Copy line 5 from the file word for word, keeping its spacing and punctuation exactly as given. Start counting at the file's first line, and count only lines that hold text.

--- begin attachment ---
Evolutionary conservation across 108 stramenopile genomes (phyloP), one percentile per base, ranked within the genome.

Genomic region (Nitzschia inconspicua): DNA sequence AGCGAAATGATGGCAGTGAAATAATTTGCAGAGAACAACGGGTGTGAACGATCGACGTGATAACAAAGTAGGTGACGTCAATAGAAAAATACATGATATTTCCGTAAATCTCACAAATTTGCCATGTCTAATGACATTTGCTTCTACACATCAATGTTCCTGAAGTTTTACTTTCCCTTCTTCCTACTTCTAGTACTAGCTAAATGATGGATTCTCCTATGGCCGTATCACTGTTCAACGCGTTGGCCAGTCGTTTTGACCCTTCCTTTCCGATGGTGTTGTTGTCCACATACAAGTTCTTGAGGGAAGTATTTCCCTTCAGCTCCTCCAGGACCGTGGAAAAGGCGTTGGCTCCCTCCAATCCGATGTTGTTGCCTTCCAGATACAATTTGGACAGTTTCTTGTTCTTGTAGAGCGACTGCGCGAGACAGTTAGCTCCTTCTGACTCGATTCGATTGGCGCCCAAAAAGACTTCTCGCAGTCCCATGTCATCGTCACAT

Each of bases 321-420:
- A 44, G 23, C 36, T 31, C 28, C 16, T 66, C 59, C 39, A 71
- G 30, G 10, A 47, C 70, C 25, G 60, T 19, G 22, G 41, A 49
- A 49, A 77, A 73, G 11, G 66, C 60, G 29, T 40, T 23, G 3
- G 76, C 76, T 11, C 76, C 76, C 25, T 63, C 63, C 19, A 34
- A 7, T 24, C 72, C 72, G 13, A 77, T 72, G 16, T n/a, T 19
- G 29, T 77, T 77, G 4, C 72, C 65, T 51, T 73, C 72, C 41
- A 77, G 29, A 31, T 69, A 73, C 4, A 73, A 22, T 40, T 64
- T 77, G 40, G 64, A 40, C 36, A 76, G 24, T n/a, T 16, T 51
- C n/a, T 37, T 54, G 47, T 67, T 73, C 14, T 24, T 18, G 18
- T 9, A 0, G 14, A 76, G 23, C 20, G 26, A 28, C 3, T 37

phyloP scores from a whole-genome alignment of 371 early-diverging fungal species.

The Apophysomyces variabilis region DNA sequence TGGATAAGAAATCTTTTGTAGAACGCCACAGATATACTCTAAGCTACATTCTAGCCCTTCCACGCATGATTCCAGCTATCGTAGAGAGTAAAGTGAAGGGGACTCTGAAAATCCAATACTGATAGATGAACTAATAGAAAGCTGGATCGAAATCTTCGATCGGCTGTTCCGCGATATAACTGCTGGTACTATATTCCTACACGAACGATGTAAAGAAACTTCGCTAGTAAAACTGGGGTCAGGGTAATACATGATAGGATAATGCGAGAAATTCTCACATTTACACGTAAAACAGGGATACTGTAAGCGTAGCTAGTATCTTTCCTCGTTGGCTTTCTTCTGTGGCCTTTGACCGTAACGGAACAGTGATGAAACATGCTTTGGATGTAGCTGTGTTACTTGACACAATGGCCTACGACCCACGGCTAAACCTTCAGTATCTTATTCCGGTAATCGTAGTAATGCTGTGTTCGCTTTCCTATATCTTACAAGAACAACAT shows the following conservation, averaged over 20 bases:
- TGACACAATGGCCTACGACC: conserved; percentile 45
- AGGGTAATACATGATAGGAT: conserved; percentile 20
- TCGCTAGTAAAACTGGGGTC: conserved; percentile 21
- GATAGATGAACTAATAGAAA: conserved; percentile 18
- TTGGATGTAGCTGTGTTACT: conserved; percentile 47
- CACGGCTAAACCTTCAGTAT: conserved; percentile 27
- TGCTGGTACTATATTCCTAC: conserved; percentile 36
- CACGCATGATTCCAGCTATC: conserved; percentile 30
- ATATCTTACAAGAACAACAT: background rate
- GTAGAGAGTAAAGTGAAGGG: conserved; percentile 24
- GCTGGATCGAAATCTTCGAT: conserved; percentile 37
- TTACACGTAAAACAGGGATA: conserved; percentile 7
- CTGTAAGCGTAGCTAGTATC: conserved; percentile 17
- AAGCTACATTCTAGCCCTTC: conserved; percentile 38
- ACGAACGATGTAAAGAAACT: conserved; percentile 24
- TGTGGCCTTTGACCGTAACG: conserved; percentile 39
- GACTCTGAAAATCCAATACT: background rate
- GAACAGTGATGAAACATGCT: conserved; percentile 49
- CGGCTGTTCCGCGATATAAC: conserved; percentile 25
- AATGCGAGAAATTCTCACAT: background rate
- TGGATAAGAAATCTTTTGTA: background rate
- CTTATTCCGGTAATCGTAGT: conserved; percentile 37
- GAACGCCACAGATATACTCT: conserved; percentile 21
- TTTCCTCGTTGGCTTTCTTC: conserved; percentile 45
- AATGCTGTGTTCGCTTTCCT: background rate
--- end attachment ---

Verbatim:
- G 30, G 10, A 47, C 70, C 25, G 60, T 19, G 22, G 41, A 49